YouTube’s Street View of the Ukrainian Conflict

When I want a news update, I go to Twitter. On Twitter I can find bite-sized breaking news from CNN, the BBC, and other news accounts that I follow. These Tweets lead me to nicely packaged articles and videos about the topic at hand. If I happen to know somebody who is involved in the event that is unfolding, Atlanta’s recent Snowpocalypse for example, I can check my Instagram, Snapchat, and Vine feeds for on-the-ground photo and video updates from the people in my network. These three social outlets helped me see what was really happening on the ground through my friend’s eyes, though they are limited to a 6 second video or a single image that the platforms dictate. Where can I find a street view of events that occur outside my network?

With the recent political turmoil in the Ukraine, citizens and news organizations alike have turned their Social Media focus to YouTube to broadcast their messages. The magnitude of the political conflict is too vast to be expressed in a 140 character Tweet, a 6 second Vine video, or a single Instagram image, so YouTube’s long-format video medium has proven to be instrumental in passing unedited information around the world.

What does that mean to those of us that are on the outside of the conflict trying to get a bigger picture of what is going on? The excess of 90,000 YouTube videos uploaded since February 1st give us access to live streams, video clips, and news updates from many perspectives that take us inside the conflict and give us a broader understanding of the turmoil and chaos in the region. We can see this information through the lens of a local news station, a foreign news correspondent, or a citizen that decides to broadcast his or her personal experiences. Dispersing real time videos of the conflict from multiple perspectives gives those of us following remotely an unfiltered look into the true nature of the political crisis and it’s impact on everyday Ukrainian citizens.

On Social Media, it is paramount that the message fits the medium that you use to broadcast it. In the Ukraine’s case, YouTube’s long-format videos are better suited to our comprehensive understanding of the issues at hand than a 6 second Vine clip.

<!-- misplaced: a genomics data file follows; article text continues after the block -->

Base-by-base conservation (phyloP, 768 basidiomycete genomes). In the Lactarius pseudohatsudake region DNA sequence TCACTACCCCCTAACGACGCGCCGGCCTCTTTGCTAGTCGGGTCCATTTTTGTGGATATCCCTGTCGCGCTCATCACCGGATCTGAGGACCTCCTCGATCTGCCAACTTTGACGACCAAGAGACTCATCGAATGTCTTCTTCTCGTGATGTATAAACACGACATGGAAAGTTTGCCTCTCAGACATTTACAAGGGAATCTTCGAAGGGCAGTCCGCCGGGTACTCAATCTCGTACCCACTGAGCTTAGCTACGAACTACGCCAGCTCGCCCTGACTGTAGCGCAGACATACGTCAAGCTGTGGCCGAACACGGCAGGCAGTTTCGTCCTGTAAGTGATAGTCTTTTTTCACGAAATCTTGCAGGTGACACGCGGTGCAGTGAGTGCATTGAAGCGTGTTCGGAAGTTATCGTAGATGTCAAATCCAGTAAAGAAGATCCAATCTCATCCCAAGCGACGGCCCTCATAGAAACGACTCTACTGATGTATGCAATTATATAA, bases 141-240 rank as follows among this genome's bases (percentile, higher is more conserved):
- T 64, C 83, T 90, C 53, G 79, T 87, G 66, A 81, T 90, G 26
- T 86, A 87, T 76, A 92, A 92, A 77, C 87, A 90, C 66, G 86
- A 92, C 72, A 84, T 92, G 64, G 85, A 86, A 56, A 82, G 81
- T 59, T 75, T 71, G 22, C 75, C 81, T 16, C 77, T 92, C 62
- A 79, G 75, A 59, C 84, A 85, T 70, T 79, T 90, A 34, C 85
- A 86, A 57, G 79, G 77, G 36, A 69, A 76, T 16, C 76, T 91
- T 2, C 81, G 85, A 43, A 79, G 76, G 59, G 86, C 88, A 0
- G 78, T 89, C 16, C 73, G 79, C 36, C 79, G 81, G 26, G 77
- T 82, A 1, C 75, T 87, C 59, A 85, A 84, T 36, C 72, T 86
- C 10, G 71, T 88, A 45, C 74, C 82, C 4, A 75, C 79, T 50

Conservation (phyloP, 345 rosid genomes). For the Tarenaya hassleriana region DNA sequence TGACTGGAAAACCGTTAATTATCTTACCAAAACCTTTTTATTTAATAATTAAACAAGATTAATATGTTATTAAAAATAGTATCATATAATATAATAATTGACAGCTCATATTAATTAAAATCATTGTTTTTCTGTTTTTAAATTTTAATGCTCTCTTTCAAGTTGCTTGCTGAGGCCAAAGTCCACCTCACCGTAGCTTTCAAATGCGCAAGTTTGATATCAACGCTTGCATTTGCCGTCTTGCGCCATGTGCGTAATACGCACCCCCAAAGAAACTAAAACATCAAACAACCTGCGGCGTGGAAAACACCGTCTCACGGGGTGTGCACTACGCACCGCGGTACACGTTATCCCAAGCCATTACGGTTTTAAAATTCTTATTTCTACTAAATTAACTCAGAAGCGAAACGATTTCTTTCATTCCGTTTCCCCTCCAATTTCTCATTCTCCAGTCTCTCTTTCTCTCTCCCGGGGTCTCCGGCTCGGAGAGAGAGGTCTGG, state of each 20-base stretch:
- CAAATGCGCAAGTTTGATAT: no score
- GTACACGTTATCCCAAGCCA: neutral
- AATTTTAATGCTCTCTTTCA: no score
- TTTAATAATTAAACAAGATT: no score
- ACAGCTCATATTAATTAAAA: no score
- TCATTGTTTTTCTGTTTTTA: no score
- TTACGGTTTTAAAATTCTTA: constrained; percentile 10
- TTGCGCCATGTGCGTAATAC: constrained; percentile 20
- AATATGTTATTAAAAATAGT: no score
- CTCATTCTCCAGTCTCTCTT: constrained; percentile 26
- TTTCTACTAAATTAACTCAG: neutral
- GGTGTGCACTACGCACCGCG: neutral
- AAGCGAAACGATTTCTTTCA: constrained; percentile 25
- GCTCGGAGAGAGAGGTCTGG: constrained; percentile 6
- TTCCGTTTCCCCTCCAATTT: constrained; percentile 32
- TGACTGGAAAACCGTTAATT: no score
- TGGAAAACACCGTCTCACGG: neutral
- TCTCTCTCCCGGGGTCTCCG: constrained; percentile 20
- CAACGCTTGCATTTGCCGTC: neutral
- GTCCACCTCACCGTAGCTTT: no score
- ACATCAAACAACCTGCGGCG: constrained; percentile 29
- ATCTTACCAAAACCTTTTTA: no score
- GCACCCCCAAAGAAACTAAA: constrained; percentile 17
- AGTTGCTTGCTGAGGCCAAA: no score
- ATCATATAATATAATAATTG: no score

Social Media Wins Atlanta’s Snowpocalypse

It all started with a few flurries around noon on January 28th, 2014. By 5:00, most of the city of Atlanta was stuck in their cars/schools/office buildings due to the dangerously icy conditions on the road. With more than 900 reported car accidents and thousands of cars abandoned on the road throughout the day and night, Atlanta’s Snowpocalypse was reminiscent of the opening scenes of the popular zombie apocalypse show The Walking Dead.

Despite the negative media attention given to the city’s lack of emergency preparedness, the citizens of Atlanta banded together to aid their fellow man in a spectacular showcase of Southern Hospitality. The assistance that the citizens of Atlanta gave and received throughout the day would not have been possible without social media.

First came the Facebook group, SnowedOutAtlanta. This group allowed Atlantans to post their addresses and the locations of businesses that were opening to accommodate  the droves stranded motorists who were forced to abandon their cars to find shelter for the night. The stranded individuals could check Facebook for nearby homes to ride out the storm in. People with snow-going vehicles also posted their locations and used the group to find stranded people to help in their areas.

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This is just one of the many helpful posts to the Snowed Out Atlanta Facebook Group